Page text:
We therefore conclude that the provision of the judgment requiring William to pay Margaret a lump sum alimony of $10,000 is reversed; that the provision of the judgment relative to the proceeds remaining from the trustee's sale and in the possession of United Title Insurance Company (stated to be $8,758.33) is modified and that company shall, after paying valid liens, if any, against said sum, pay $2,600 thereof to Margaret,[2] and the balance, if any there be, to William. In all other respects the judgments appealed from are affirmed. Margaret shall promptly submit to the lower court an accounting of her receivership, at which time said court shall take appropriate action respecting the security furnished by her, based, of course, upon evidence to be then presented. Her request for fees as receiver and for an allowance with which to pay accountants is not before us, as the judgments appealed from did not deal with those matters. The lower court must, therefore, make those determinations. The cause is remanded for entry of judgment in accordance herewith. No costs are allowed.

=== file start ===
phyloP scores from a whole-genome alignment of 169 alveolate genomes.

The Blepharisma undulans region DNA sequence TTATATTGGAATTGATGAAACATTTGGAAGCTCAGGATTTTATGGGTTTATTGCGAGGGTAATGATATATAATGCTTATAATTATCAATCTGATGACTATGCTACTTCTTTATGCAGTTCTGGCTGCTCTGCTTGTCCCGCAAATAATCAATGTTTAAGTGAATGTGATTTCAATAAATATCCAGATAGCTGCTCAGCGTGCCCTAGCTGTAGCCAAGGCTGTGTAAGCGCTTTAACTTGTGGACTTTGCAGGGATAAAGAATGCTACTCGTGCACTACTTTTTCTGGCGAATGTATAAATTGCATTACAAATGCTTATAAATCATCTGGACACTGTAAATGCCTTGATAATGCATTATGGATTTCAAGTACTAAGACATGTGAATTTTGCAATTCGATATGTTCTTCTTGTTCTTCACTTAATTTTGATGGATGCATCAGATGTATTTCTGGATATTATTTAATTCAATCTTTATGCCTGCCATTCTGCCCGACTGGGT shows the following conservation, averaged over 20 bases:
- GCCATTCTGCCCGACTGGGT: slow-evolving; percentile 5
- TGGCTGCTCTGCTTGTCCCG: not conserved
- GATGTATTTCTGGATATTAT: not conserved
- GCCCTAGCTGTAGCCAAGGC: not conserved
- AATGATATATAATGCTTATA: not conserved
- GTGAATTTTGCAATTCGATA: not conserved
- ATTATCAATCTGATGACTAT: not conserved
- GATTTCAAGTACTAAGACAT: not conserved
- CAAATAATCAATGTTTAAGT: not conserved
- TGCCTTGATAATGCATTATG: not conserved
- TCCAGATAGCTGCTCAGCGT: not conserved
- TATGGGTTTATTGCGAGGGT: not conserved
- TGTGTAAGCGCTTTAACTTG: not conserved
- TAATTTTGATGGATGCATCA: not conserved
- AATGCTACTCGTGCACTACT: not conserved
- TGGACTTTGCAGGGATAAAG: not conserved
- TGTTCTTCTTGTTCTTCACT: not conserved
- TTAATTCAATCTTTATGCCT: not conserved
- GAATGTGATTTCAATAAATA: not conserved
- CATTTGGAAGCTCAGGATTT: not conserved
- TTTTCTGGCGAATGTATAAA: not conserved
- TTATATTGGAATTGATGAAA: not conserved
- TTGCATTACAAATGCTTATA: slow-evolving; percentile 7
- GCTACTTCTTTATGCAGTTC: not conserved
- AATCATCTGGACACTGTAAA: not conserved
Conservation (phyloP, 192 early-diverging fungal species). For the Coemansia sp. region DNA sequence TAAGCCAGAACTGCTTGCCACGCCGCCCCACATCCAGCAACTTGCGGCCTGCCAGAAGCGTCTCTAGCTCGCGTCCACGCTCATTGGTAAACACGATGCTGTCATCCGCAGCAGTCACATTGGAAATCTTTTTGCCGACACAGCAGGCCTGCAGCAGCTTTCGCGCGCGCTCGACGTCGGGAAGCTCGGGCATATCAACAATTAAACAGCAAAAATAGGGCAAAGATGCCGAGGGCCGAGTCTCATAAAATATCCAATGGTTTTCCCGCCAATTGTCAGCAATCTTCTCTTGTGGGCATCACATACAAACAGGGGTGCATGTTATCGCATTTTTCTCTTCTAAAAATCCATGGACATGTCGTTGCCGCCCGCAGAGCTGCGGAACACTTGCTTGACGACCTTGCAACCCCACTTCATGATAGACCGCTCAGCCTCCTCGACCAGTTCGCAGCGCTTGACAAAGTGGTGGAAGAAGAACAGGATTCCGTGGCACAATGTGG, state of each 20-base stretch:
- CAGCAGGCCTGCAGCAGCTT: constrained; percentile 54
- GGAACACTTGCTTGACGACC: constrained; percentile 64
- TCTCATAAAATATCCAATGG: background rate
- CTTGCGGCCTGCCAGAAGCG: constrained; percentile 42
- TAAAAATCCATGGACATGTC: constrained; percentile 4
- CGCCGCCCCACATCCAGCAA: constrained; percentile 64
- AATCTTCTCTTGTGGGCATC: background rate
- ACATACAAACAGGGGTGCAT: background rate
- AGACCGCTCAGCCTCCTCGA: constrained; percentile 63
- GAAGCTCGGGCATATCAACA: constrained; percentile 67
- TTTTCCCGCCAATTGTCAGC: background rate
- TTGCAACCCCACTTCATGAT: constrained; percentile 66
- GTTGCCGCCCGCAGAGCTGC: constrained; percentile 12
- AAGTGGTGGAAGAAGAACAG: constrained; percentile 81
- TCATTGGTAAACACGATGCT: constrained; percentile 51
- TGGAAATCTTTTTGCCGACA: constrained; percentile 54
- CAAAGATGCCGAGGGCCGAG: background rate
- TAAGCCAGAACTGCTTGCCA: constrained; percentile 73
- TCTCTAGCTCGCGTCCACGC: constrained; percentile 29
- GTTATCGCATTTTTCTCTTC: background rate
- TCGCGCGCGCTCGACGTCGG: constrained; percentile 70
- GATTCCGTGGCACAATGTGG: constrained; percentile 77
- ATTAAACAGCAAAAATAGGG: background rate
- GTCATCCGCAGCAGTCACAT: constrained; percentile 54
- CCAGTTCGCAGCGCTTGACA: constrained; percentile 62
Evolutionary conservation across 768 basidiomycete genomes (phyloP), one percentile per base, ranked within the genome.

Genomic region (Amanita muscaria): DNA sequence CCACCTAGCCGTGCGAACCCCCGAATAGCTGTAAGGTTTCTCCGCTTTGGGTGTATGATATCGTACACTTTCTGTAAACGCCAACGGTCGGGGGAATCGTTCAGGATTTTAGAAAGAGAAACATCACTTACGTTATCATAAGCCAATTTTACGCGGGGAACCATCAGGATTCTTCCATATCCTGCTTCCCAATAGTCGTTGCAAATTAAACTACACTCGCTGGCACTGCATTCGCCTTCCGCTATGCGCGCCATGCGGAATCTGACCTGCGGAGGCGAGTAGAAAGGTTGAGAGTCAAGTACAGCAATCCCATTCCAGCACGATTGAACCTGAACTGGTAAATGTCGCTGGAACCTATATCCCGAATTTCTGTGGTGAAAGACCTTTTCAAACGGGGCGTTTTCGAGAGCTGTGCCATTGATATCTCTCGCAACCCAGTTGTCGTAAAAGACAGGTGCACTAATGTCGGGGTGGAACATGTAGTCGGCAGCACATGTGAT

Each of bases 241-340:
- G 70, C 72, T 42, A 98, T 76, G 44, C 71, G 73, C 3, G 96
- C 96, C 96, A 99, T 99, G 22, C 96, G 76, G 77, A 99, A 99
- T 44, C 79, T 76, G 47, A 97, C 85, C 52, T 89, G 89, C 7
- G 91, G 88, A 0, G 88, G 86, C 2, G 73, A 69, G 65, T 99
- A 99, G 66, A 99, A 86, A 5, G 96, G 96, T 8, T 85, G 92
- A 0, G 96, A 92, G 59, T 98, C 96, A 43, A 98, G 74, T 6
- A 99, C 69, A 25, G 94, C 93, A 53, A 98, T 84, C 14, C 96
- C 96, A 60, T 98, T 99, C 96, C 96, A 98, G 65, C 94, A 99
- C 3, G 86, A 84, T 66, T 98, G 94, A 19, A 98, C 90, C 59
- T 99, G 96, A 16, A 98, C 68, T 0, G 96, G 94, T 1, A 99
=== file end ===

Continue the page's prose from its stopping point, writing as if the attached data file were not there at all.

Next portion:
BADT, C.J., and GREGORY, D.J., concur.

McNAMEE, J., having disqualified himself, the Governor designated Honorable Frank B. Gregory, Judge of the First Judicial District Court, to sit in his place and stead.

NOTES

[1] In Crayne v. Crayne, 54 Nev. 205, 13 P.2d 222, 84 A.L.R. 716, we held that a California interlocutory decree was not a final judgment as to marital status and, therefore, not res judicata as to that issue in a later Nevada divorce action. The question of the finality of such a decree as to alimony was not involved.

[2] The lower court found that, as of April 20, 1962 (the date of the findings of fact), William had made no alimony payments to Margaret as required by the California interlocutory decree. This finding is supported by evidence. As of that date $2,600 was due Margaret. Cf. Biel v. Godwin, 69 Nev. 189, 245 P.2d 997.